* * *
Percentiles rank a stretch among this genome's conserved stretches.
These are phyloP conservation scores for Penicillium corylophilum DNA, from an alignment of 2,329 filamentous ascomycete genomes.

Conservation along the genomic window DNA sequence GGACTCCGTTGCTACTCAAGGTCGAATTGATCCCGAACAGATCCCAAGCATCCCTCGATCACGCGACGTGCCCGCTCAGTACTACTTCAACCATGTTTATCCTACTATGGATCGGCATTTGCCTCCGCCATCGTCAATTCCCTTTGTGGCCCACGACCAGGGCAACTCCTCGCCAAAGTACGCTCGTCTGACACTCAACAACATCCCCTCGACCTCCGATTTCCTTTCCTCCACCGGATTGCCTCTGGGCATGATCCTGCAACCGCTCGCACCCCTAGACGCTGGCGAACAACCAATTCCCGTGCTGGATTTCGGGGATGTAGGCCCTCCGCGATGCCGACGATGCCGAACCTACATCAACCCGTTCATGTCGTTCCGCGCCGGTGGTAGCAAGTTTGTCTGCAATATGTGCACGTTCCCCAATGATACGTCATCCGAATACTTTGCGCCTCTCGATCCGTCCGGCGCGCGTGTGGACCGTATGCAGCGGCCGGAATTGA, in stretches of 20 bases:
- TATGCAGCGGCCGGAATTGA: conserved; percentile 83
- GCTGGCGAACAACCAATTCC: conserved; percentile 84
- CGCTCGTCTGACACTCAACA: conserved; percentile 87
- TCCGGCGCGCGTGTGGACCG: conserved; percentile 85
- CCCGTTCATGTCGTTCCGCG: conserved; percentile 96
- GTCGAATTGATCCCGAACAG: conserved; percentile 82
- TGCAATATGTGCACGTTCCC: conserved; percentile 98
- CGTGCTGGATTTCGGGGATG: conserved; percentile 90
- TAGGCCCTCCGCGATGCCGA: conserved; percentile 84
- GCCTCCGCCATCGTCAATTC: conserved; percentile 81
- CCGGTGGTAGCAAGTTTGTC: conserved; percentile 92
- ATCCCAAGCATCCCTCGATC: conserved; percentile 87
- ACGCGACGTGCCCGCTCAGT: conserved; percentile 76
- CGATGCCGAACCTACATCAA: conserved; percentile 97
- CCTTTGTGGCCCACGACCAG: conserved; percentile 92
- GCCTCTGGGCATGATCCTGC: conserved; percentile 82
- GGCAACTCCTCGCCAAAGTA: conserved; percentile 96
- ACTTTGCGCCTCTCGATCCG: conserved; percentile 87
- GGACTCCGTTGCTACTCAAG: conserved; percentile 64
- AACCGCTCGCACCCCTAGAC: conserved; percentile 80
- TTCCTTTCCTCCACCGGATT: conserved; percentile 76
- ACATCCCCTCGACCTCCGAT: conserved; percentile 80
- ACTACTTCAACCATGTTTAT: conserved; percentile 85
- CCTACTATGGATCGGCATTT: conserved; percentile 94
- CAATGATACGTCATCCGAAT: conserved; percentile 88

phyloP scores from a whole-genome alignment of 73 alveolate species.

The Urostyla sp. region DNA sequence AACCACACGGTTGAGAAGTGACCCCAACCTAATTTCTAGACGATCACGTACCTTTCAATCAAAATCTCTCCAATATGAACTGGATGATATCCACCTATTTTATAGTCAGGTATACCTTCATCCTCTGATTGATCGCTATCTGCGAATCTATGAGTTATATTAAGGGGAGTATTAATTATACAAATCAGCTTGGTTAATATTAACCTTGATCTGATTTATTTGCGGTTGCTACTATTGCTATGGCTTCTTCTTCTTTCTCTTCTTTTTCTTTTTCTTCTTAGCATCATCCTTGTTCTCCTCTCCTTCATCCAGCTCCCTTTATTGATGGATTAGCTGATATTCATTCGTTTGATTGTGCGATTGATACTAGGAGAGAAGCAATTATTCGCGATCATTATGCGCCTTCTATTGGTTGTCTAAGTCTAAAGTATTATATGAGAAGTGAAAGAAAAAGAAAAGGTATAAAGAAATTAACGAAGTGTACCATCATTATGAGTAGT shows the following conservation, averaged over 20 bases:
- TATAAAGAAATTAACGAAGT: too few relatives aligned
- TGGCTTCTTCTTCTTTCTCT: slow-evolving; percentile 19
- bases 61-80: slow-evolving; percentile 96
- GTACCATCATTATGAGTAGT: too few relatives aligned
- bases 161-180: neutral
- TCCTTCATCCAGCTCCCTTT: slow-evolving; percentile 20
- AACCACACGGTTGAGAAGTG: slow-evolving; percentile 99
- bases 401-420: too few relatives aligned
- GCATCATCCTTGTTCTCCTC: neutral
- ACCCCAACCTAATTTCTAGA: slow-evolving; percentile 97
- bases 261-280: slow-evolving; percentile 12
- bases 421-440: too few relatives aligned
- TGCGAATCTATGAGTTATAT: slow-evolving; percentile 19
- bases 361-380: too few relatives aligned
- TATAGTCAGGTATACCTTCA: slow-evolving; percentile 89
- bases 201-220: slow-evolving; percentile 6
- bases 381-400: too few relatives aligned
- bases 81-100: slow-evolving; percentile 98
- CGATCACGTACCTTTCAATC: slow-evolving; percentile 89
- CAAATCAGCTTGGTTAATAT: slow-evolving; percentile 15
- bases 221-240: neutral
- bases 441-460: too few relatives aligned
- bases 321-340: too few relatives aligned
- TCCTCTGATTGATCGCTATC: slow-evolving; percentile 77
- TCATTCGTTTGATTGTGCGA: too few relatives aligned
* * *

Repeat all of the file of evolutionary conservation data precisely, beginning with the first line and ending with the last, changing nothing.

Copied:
Percentiles rank a stretch among this genome's conserved stretches.
These are phyloP conservation scores for Penicillium corylophilum DNA, from an alignment of 2,329 filamentous ascomycete genomes.

Conservation along the genomic window DNA sequence GGACTCCGTTGCTACTCAAGGTCGAATTGATCCCGAACAGATCCCAAGCATCCCTCGATCACGCGACGTGCCCGCTCAGTACTACTTCAACCATGTTTATCCTACTATGGATCGGCATTTGCCTCCGCCATCGTCAATTCCCTTTGTGGCCCACGACCAGGGCAACTCCTCGCCAAAGTACGCTCGTCTGACACTCAACAACATCCCCTCGACCTCCGATTTCCTTTCCTCCACCGGATTGCCTCTGGGCATGATCCTGCAACCGCTCGCACCCCTAGACGCTGGCGAACAACCAATTCCCGTGCTGGATTTCGGGGATGTAGGCCCTCCGCGATGCCGACGATGCCGAACCTACATCAACCCGTTCATGTCGTTCCGCGCCGGTGGTAGCAAGTTTGTCTGCAATATGTGCACGTTCCCCAATGATACGTCATCCGAATACTTTGCGCCTCTCGATCCGTCCGGCGCGCGTGTGGACCGTATGCAGCGGCCGGAATTGA, in stretches of 20 bases:
- TATGCAGCGGCCGGAATTGA: conserved; percentile 83
- GCTGGCGAACAACCAATTCC: conserved; percentile 84
- CGCTCGTCTGACACTCAACA: conserved; percentile 87
- TCCGGCGCGCGTGTGGACCG: conserved; percentile 85
- CCCGTTCATGTCGTTCCGCG: conserved; percentile 96
- GTCGAATTGATCCCGAACAG: conserved; percentile 82
- TGCAATATGTGCACGTTCCC: conserved; percentile 98
- CGTGCTGGATTTCGGGGATG: conserved; percentile 90
- TAGGCCCTCCGCGATGCCGA: conserved; percentile 84
- GCCTCCGCCATCGTCAATTC: conserved; percentile 81
- CCGGTGGTAGCAAGTTTGTC: conserved; percentile 92
- ATCCCAAGCATCCCTCGATC: conserved; percentile 87
- ACGCGACGTGCCCGCTCAGT: conserved; percentile 76
- CGATGCCGAACCTACATCAA: conserved; percentile 97
- CCTTTGTGGCCCACGACCAG: conserved; percentile 92
- GCCTCTGGGCATGATCCTGC: conserved; percentile 82
- GGCAACTCCTCGCCAAAGTA: conserved; percentile 96
- ACTTTGCGCCTCTCGATCCG: conserved; percentile 87
- GGACTCCGTTGCTACTCAAG: conserved; percentile 64
- AACCGCTCGCACCCCTAGAC: conserved; percentile 80
- TTCCTTTCCTCCACCGGATT: conserved; percentile 76
- ACATCCCCTCGACCTCCGAT: conserved; percentile 80
- ACTACTTCAACCATGTTTAT: conserved; percentile 85
- CCTACTATGGATCGGCATTT: conserved; percentile 94
- CAATGATACGTCATCCGAAT: conserved; percentile 88

phyloP scores from a whole-genome alignment of 73 alveolate species.

The Urostyla sp. region DNA sequence AACCACACGGTTGAGAAGTGACCCCAACCTAATTTCTAGACGATCACGTACCTTTCAATCAAAATCTCTCCAATATGAACTGGATGATATCCACCTATTTTATAGTCAGGTATACCTTCATCCTCTGATTGATCGCTATCTGCGAATCTATGAGTTATATTAAGGGGAGTATTAATTATACAAATCAGCTTGGTTAATATTAACCTTGATCTGATTTATTTGCGGTTGCTACTATTGCTATGGCTTCTTCTTCTTTCTCTTCTTTTTCTTTTTCTTCTTAGCATCATCCTTGTTCTCCTCTCCTTCATCCAGCTCCCTTTATTGATGGATTAGCTGATATTCATTCGTTTGATTGTGCGATTGATACTAGGAGAGAAGCAATTATTCGCGATCATTATGCGCCTTCTATTGGTTGTCTAAGTCTAAAGTATTATATGAGAAGTGAAAGAAAAAGAAAAGGTATAAAGAAATTAACGAAGTGTACCATCATTATGAGTAGT shows the following conservation, averaged over 20 bases:
- TATAAAGAAATTAACGAAGT: too few relatives aligned
- TGGCTTCTTCTTCTTTCTCT: slow-evolving; percentile 19
- bases 61-80: slow-evolving; percentile 96
- GTACCATCATTATGAGTAGT: too few relatives aligned
- bases 161-180: neutral
- TCCTTCATCCAGCTCCCTTT: slow-evolving; percentile 20
- AACCACACGGTTGAGAAGTG: slow-evolving; percentile 99
- bases 401-420: too few relatives aligned
- GCATCATCCTTGTTCTCCTC: neutral
- ACCCCAACCTAATTTCTAGA: slow-evolving; percentile 97
- bases 261-280: slow-evolving; percentile 12
- bases 421-440: too few relatives aligned
- TGCGAATCTATGAGTTATAT: slow-evolving; percentile 19
- bases 361-380: too few relatives aligned
- TATAGTCAGGTATACCTTCA: slow-evolving; percentile 89
- bases 201-220: slow-evolving; percentile 6
- bases 381-400: too few relatives aligned
- bases 81-100: slow-evolving; percentile 98
- CGATCACGTACCTTTCAATC: slow-evolving; percentile 89
- CAAATCAGCTTGGTTAATAT: slow-evolving; percentile 15
- bases 221-240: neutral
- bases 441-460: too few relatives aligned
- bases 321-340: too few relatives aligned
- TCCTCTGATTGATCGCTATC: slow-evolving; percentile 77
- TCATTCGTTTGATTGTGCGA: too few relatives aligned